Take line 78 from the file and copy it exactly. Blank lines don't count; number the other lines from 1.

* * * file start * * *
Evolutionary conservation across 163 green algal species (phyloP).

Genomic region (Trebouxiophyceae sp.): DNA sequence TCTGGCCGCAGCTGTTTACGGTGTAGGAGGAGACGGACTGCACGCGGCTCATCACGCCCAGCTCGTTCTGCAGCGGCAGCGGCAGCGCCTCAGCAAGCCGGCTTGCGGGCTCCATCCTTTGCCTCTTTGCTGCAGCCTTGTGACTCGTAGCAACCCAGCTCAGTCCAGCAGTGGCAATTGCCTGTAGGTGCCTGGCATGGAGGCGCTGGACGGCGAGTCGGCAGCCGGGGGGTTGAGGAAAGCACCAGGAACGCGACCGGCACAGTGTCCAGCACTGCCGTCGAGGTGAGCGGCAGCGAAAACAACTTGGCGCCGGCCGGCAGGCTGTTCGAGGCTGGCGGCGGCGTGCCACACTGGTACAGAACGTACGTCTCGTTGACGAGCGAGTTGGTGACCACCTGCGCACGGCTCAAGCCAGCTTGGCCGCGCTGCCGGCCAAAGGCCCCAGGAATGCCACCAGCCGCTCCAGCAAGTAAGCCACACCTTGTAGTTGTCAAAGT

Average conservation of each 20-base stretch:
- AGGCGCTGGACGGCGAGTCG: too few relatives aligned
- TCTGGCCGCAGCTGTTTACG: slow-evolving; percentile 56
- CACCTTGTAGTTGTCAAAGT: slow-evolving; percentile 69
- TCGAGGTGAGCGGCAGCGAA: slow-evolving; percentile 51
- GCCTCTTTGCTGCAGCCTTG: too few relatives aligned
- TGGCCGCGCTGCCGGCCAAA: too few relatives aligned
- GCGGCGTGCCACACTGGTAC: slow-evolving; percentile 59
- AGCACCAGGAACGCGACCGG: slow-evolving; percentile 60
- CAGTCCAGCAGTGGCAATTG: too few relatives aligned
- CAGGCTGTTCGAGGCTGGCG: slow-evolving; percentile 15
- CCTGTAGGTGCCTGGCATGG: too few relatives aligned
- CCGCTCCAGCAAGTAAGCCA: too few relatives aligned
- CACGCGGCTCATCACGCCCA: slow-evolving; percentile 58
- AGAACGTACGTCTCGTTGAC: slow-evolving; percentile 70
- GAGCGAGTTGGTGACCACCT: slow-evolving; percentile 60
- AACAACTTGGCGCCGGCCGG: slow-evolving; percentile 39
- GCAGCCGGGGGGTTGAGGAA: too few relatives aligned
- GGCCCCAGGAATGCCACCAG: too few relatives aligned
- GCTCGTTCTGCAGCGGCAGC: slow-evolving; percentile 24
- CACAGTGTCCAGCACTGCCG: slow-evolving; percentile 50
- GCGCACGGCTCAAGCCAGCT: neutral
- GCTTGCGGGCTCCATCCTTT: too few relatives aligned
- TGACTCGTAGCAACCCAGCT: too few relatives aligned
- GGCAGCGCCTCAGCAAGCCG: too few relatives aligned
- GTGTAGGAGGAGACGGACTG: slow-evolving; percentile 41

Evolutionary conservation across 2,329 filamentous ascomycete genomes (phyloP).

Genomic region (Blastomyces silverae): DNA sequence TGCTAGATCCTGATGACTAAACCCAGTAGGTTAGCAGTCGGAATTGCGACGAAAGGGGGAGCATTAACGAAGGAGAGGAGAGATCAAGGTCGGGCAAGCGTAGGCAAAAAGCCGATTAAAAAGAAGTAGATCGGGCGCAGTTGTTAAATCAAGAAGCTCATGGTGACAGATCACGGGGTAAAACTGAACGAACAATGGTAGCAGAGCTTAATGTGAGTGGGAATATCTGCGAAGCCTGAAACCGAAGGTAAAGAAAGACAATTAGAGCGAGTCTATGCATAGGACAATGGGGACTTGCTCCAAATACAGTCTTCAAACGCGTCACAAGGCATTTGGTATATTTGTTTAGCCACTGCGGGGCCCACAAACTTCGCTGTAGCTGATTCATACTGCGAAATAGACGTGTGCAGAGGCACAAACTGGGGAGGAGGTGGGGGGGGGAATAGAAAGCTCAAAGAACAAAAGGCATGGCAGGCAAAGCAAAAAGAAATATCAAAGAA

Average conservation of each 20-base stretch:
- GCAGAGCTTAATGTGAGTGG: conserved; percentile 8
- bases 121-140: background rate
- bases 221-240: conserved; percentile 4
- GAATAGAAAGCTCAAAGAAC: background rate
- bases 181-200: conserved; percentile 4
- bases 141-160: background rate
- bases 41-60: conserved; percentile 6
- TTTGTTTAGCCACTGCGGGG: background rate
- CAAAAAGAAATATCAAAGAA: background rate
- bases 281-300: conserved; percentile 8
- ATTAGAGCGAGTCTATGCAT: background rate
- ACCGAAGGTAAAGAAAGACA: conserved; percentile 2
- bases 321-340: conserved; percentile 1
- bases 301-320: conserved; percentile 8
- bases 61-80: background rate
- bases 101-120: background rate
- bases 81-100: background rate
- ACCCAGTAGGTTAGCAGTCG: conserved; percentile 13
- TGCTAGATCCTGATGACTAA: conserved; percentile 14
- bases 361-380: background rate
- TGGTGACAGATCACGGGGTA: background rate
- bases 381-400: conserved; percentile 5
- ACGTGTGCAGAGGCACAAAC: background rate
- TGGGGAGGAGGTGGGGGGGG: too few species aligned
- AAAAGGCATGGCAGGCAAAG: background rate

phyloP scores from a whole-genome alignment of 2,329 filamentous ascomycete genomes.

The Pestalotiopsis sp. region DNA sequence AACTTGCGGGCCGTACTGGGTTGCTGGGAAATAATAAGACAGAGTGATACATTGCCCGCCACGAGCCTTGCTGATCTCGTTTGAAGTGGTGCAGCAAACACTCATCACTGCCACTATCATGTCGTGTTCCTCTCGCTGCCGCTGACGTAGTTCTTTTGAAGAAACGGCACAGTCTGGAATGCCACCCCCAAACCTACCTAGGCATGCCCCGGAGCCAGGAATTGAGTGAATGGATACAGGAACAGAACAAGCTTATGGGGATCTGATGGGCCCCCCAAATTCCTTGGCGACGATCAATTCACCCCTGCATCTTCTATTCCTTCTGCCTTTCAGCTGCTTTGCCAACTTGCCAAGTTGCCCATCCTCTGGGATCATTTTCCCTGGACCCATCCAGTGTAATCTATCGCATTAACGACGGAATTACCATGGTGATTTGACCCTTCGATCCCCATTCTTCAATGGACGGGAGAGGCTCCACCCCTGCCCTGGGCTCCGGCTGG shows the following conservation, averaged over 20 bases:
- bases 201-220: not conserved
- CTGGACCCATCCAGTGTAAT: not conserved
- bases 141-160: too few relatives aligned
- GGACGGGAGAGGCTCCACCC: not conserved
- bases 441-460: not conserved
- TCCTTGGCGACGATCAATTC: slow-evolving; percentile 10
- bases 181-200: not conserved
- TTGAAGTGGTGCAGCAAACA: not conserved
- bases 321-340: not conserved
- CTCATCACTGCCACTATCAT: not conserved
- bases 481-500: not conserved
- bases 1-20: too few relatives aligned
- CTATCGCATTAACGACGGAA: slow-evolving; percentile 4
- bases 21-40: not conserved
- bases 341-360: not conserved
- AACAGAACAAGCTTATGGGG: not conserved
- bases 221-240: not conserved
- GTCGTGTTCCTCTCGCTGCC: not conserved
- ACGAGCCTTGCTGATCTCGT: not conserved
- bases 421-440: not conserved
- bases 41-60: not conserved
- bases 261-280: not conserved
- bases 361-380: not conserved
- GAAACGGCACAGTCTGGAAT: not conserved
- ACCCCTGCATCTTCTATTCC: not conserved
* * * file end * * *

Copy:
- bases 421-440: not conserved